This is why the traditional process of maceration fell into oblivion. We have to go back to the Eighties to trace the origins of its rediscovery. In the Vipava Valley and in the Primorska wine region, many Istrian winemakers started to dedicate themselves again to the maceration of white berried grapes. The rediscovery of orange wines continued in the following decades, even if the real increase in popularity happened in the last 10 years. The demand is growing year by year and nowadays the production is spread in three wine regions: Primorska (Littoral), Posavje (South-East) and Podravje (North-East).
From few producers who started producing orange wines professionally in the Nineties, there are now about 60 winemakers in Slovenia. At the 54th Vinitaly edition – the International wine and spirits exhibition – some of these winemakers from different European countries presented their orange wines. The event in Verona was the occasion to have a preview of an important appointment in this expanding niche: the Orange Wine Festival Izola, in Slovenia.
An entire festival dedicated only to orange wines, which will be held next April 29 and that will celebrate this year the 10th anniversary of its foundation. It does not matter if you come from a traditional wine region or a new one, the doors of the Orange Wine Festival are open to all winemakers. As long as certain rules are respected: natural cultivation and production techniques, long maceration, spontaneous fermentation, as little intervention as possible in the cellar and low sulfite content.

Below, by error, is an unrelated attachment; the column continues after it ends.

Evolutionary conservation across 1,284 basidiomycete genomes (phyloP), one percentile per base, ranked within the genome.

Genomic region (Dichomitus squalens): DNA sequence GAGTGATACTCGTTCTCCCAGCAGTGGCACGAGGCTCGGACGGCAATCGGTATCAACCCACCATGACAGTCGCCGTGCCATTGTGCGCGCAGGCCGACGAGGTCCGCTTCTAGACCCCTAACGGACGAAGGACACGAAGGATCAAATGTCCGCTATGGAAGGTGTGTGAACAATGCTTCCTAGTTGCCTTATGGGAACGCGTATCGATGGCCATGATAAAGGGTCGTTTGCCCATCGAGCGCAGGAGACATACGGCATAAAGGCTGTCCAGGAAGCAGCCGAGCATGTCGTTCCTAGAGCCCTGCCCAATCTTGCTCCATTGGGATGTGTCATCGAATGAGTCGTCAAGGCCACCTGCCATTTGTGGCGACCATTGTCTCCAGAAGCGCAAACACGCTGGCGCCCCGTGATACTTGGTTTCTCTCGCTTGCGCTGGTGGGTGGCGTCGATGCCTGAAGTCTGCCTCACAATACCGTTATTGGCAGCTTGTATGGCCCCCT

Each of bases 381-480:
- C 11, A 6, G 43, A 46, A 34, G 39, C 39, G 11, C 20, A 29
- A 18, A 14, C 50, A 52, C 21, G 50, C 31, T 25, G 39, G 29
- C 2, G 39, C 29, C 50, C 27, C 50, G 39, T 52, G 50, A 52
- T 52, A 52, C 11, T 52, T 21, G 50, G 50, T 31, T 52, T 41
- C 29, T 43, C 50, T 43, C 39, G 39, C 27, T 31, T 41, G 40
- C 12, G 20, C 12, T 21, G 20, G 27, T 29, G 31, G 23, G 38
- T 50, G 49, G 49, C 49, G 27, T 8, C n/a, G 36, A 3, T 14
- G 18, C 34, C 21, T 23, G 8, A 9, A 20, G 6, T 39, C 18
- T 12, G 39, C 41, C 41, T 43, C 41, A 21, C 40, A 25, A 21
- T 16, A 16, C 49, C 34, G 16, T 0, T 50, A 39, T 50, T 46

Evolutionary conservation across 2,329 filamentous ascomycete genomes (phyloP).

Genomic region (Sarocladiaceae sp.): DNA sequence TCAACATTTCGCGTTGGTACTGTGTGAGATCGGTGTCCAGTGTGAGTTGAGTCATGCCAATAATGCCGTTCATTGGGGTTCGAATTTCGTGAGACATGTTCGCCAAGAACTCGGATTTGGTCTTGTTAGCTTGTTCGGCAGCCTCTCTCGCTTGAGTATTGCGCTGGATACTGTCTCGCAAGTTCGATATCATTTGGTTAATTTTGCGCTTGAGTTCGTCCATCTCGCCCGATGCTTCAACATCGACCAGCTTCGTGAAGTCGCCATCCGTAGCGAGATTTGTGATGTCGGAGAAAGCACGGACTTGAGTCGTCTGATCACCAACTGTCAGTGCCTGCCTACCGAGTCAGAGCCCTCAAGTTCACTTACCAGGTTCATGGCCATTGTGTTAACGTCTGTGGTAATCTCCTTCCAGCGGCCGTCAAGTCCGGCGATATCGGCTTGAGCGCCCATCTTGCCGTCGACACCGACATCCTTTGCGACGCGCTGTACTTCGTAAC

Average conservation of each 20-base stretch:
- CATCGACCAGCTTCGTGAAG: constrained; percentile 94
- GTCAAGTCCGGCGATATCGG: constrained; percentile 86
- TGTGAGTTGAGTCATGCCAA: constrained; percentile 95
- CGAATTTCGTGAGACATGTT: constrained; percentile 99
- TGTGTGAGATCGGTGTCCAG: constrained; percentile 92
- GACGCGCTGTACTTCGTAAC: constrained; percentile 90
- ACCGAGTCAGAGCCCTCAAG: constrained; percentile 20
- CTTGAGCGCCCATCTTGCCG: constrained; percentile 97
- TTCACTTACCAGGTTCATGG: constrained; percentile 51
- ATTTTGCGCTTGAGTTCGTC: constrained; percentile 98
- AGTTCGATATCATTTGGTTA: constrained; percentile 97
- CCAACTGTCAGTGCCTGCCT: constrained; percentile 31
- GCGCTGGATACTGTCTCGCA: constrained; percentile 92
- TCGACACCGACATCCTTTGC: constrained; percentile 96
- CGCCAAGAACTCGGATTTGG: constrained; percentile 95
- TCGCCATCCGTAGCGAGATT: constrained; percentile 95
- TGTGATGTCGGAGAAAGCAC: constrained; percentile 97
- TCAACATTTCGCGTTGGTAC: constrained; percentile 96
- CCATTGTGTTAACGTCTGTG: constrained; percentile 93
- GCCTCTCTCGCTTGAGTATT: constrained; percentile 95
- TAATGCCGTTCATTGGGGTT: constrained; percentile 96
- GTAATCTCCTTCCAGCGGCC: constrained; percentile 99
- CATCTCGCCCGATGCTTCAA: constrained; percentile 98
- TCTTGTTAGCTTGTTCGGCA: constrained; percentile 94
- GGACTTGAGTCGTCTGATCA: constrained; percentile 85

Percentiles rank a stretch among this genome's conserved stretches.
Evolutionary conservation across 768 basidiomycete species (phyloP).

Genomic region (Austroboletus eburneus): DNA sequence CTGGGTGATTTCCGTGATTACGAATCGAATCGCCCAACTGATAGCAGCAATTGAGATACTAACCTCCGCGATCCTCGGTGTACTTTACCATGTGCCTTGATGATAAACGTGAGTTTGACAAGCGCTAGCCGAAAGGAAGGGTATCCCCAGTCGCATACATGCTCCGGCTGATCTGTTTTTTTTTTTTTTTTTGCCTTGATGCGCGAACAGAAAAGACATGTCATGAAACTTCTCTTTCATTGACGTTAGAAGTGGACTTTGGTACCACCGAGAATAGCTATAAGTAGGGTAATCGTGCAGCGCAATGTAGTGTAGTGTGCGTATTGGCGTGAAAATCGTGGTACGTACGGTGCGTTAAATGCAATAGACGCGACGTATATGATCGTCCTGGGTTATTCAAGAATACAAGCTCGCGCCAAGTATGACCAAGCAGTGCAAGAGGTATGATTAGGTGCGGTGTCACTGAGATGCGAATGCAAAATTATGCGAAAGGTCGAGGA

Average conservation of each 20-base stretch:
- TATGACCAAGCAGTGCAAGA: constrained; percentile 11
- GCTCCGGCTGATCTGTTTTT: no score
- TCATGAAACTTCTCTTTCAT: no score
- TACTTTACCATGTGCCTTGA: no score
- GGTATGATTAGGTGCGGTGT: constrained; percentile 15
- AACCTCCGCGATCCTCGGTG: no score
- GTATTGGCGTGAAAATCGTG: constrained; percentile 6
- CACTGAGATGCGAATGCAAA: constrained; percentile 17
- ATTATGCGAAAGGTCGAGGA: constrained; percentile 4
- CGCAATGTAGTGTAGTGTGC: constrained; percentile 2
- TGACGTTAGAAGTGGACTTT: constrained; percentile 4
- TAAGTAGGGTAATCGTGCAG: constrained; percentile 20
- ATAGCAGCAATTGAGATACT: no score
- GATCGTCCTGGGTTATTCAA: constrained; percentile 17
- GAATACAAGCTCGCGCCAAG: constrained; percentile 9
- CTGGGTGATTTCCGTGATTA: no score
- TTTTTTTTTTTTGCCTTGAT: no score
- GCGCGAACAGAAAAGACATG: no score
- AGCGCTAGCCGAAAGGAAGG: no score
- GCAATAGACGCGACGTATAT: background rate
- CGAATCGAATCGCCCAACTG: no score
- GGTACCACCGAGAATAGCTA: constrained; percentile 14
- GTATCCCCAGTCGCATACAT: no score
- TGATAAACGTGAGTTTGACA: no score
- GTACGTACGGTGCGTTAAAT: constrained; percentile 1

New protagonists are expected at the 2022 edition, as more and more young winemakers are choosing to rediscover their parents’ and grandparents’ traditions, combining a new attention for the environment. The presentation of their wines will be accompanied by the tasting of typical products of local restaurateurs, who share the same philosophy of approaching carefully to nature. And everything will be filtered by the orange lens of orange wines.
The taster has the floor
Marco Vassallo, friend and journalist for Corriere – Cook, at the beginning of April participated in the Vinitaly masterclass dedicated to orange wines and had the chance to directly approach this world (here is his review). And BarBalkans is happy to welcome him as a symbolic host behind our bar, to tell us his point of view and his experience in contact with these products.
Marco, you have the floor.
“The first Orange Wine Festival was held in 2012. And in the last few years these wines have been growing, not only for the taste – which makes them completely different from regular white wines – but also because there is an ethical and philosophical issue inside the bottle. Producers try to communicate that having a piece of land and taking care of it means, first of all, the ecosystem and biodiversity conservation.
Wine is just a part of a harmonic process, which involves the relationship between the human being and the territory. The winemakers I met at the masterclass were people who looked like they had just come out of the vineyard, their hands still dirty with its soil. Genuine farmers and winemakers. I believe this is appreciated by new generations”.